At an invitation-only event presented by Wells Fargo in Silicon Valley, experts in finance, IT, information security, risk, and compliance gathered at the Galvanize campus in downtown San Francisco to hear solutions for the major issues facing IT executives at banking and financial institutions today.
In the financial services industry, there is heavy regulation in addition to legacy systems, which have significant technology issues like years of software decay and neglected technical debt, un-found defects, and security risks. So when the CIO or CTO evaluate a software governance platform and the value proposition of total visibility into their entire software portfolio, it is important to recognize software IS the banking product.
Of course, there's a little bit of paper and some checks floating around, but we all know, everything is digital:
- every loan is electronic;
- every transaction is electronic;
- everything done related to people's credit is electronic;
- everything we do on the bank's web portal or mobile applications are electronic;
- every time anything is done at the bank ...it is all electronic.
Those electronic things which the bank sells as their "products" are all the software and the systems themselves. In fact, most of the financial services industry's business models, their customer experiences, and their operations are all being driven by software.
In the video below, Docio's CEO, Mike Potts, introduces the Software Governance Platform™, informing how Docio can simplify, reduce headaches, and make it incredibly easier for CIOs and CTOs of financial services firms to keep things operating smoothly at all times, company-wide.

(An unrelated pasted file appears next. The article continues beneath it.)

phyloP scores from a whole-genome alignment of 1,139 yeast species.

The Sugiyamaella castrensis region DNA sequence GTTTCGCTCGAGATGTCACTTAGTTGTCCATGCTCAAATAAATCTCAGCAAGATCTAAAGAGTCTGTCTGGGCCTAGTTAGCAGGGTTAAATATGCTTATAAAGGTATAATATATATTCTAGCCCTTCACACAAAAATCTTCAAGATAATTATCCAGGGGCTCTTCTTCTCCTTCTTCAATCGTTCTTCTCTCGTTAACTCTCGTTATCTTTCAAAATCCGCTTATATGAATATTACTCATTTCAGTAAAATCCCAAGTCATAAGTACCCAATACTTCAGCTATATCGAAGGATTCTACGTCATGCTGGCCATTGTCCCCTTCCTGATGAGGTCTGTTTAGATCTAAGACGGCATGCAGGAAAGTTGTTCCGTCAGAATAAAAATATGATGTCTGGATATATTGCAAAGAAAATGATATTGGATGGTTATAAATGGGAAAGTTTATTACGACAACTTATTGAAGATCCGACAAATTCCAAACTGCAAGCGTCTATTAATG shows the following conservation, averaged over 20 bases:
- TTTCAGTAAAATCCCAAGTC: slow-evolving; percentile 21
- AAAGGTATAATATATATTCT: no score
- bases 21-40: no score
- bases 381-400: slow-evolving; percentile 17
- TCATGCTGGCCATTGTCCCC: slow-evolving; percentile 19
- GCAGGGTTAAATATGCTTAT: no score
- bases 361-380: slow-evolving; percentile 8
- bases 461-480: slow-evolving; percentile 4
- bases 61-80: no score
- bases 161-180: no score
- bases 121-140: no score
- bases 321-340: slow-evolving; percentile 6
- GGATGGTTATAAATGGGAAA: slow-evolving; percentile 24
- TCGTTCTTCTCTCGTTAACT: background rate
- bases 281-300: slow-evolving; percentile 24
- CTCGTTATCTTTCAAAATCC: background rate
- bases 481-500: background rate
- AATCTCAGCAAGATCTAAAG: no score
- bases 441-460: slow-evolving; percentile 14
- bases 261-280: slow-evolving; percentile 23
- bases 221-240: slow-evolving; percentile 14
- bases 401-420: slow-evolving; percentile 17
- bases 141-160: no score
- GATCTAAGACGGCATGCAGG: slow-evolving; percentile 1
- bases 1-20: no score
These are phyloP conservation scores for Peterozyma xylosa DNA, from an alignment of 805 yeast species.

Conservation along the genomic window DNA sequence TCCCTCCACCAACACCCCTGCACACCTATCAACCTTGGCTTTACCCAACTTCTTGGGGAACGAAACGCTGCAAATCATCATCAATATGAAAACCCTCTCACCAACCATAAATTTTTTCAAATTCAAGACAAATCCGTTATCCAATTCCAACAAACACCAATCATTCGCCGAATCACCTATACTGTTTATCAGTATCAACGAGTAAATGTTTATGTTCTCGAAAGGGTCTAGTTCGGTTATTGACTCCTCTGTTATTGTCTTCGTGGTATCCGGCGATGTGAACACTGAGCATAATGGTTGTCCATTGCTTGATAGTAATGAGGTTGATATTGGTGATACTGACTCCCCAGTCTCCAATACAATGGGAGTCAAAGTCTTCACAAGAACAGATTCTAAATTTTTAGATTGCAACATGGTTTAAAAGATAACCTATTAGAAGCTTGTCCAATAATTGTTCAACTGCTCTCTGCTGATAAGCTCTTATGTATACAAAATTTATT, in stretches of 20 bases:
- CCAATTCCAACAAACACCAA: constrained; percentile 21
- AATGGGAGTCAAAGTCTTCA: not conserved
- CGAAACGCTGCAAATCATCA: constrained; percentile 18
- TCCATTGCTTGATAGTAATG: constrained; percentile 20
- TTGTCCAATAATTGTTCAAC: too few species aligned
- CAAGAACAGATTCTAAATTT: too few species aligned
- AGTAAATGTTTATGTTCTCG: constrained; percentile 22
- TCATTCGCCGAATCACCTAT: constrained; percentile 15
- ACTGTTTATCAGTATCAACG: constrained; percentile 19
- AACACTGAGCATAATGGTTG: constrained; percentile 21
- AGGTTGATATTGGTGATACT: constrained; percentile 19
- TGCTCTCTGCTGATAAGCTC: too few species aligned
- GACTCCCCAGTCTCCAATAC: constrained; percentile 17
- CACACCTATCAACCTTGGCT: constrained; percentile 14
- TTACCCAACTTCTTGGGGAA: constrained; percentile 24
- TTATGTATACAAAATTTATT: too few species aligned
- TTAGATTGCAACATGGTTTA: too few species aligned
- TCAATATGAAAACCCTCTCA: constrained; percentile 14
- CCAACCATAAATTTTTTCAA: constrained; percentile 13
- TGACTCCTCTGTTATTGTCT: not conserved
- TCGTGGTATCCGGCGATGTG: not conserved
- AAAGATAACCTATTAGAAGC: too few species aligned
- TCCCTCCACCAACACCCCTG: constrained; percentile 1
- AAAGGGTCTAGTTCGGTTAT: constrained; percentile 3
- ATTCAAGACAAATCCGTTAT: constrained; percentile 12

Audiences everywhere are immediately enthralled by what the advanced analytics software does for CIOs and CTOs looking to take control of their future in the data-driven, hacker-plagued digital world. Moreover, everyone recognizes this is where the industry should be by now.
However, while in discussions with several financial firms following the presentation, we identified CIOs and CTOs facing employee– , technology–, change management–, and compliance– related strategy and process challenges. Even though software governance and transparency issues were not addressed and exemplified by competing organizations, costing them millions — even billions — of dollars, it still causes a little trepidation and nervousness to unprepared executives when gaining or giving access to this kind of information.
THE BIG QUESTION: "Would transparency create chaos in my organization?"
To those CIOs and CTOs out there already leading digital transformation initiatives and influencing corporate strategy as a business partner, what are your questions or concerns bringing transparency into your organization?
In our next post, we explore a strategy and process for preparing total visibility and accountability to align the most pressing digital priorities and how to execute them safely. Stay tuned.